When Frank is chatting with the cop inside the car, leaning on Terry's side of the car, the window is open. But on the next shot when the car moves and the camera pans back to Terry the window is closed. See more »
I don't have to make no excuses to you. People built this country.
That's probably true, Frank. That was a long time and that country that they build just doesn't exist anymore.
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He was running through the cornfields at night. Then, he stopped and realized he didn't know how to get back.
That's the metaphor that explains this story. Two guys started a protest, but liked their outlaw status, and didn't know when to quit.
"Miles From Home" takes a look at the life of the small-time farmer, guys who's farms were once-prosperous thirty and forty years ago, but with the price of upkeep going up faster than the price of agriculture, many have lost their farms (and homes) to corporate farm owners.
Richard Gere and Kevin Anderson are the Roberts brothers. Their father's farm is one of historical significance. As we see in the introduction, Nikita Krushcev visited the farm, which might seem unusual that a Russian leader would travel all the way to some small farm in the states. Especially given the time period, it's a wonder they didn't label Frank Roberts, Sr. (Brian Dennehy) a Communist and try to shut him down. But, apparently, Kruschev came because he admired his father's farm, voted best farm in the state that year.
It's been some time since their father died, and the sons took over the farm. Gere is the oldest boy, "Frank"; Anderson is "Terry". They have had a bad year on their farm and have yet to pay off an undisclosed number of mortgages and loans. So, the fellow from the bank comes buy to inform the brothers that they had been offered a pretty good deal for the farm, and they've agreed to sell it. Frank in particular, finds immense defeat in having the banks take over the property--the banks being a disdainful institution when you're a small town farmer in that area (we see Judith Ivey's character is the wife of a farmer who was foreclosed upon). So, Frank and Terry get the idea to burn the farm and the house down.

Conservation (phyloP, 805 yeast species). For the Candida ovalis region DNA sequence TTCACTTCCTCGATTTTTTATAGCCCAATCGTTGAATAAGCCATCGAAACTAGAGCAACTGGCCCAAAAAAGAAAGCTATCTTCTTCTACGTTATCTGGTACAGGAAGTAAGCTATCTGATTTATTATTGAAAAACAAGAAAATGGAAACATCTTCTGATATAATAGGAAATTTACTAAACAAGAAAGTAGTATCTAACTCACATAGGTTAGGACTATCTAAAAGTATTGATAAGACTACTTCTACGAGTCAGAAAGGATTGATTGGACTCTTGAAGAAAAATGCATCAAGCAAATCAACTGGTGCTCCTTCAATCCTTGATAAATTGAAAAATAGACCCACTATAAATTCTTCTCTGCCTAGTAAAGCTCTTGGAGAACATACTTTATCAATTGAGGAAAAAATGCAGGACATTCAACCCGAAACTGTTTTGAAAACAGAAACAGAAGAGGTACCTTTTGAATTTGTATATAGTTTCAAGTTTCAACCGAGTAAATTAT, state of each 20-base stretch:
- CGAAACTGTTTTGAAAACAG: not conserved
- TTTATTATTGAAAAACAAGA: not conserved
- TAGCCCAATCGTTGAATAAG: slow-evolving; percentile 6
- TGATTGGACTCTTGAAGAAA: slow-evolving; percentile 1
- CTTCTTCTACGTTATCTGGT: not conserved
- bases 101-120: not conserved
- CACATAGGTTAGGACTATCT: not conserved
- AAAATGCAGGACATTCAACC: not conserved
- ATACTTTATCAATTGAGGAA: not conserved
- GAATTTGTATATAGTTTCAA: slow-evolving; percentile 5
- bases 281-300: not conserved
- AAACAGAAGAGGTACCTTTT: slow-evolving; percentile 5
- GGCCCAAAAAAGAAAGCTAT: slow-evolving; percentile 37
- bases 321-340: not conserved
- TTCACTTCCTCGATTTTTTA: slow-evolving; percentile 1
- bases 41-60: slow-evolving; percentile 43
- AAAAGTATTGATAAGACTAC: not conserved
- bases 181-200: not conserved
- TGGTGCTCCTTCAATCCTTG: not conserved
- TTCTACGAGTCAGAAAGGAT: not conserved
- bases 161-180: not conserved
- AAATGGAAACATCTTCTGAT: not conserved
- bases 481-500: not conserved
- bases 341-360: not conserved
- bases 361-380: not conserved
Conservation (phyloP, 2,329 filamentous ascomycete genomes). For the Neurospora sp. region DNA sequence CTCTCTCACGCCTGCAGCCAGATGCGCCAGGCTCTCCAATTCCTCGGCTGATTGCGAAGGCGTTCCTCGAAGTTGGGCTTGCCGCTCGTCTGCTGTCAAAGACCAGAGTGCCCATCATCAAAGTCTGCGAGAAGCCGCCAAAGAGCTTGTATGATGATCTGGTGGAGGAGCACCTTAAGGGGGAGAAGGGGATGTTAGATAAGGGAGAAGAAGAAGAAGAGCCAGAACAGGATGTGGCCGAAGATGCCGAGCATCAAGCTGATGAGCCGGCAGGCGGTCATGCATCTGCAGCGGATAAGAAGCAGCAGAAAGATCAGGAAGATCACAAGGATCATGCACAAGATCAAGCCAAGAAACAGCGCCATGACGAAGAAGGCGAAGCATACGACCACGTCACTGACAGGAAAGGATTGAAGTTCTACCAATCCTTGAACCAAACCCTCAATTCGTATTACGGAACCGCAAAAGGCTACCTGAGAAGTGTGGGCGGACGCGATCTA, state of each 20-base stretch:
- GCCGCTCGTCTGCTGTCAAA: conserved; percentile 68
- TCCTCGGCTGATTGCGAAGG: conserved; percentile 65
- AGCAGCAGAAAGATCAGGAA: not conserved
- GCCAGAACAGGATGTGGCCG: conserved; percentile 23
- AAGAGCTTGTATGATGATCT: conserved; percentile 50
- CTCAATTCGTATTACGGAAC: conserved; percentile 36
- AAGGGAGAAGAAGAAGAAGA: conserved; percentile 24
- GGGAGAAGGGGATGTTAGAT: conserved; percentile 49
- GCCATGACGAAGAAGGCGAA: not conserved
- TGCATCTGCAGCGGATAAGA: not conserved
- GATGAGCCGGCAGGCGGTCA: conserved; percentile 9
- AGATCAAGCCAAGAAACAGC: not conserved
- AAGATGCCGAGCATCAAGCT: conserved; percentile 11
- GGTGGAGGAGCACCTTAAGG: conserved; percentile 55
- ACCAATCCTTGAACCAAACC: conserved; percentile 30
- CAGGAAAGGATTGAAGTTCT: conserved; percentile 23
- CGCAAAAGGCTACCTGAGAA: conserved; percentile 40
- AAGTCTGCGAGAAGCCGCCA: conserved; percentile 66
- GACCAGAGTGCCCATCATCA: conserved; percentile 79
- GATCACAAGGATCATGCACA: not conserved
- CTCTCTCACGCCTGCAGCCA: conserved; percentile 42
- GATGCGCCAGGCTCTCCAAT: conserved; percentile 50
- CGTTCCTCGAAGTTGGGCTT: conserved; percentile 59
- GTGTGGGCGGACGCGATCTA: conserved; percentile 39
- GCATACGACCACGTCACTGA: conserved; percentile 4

In that town, their arsonist protest makes them local heroes. Like I said, people don't like the lending institutions because so many have risked foreclosure. But, now the cops are after Frank and Terry because they burned the property that the bank owned, and now are risking criminal sanctions, if nothing else.
Frank and Terry take advantage of the situation, though Terry is a little more reluctant than Frank to start playing outlaw. They may have been famous at one point, even agreeing to be interviewed (by a journalist played by John Malckovich), but pretty soon--things get out hand. Frank wants to rob banks and shoot the bank representative who wanted to sell their farm. But Terry doesn't want to get involved in that any further. In fact, though fugitives, they just want to go to work on a farm again. But, they can't exactly return to the life they know. The locals were kind enough to help them get as far as they did, and it's up to Terry and Frank to decide what they'll do from there.
It's like Terry's childhood memory of himself running through the cornfields at night for so long and having so much fun before he realized he didn't know how to get back.
It's a pretty good movie, and one that is Gary Sinise's directorial debut of a feature film (he had previous director credits on three television series). Gere does do a little overacting towards the end and the movie does drag along a bit at certain points, but overall, it was a pretty good movie that makes a significant point about small farmers who are running out of options.
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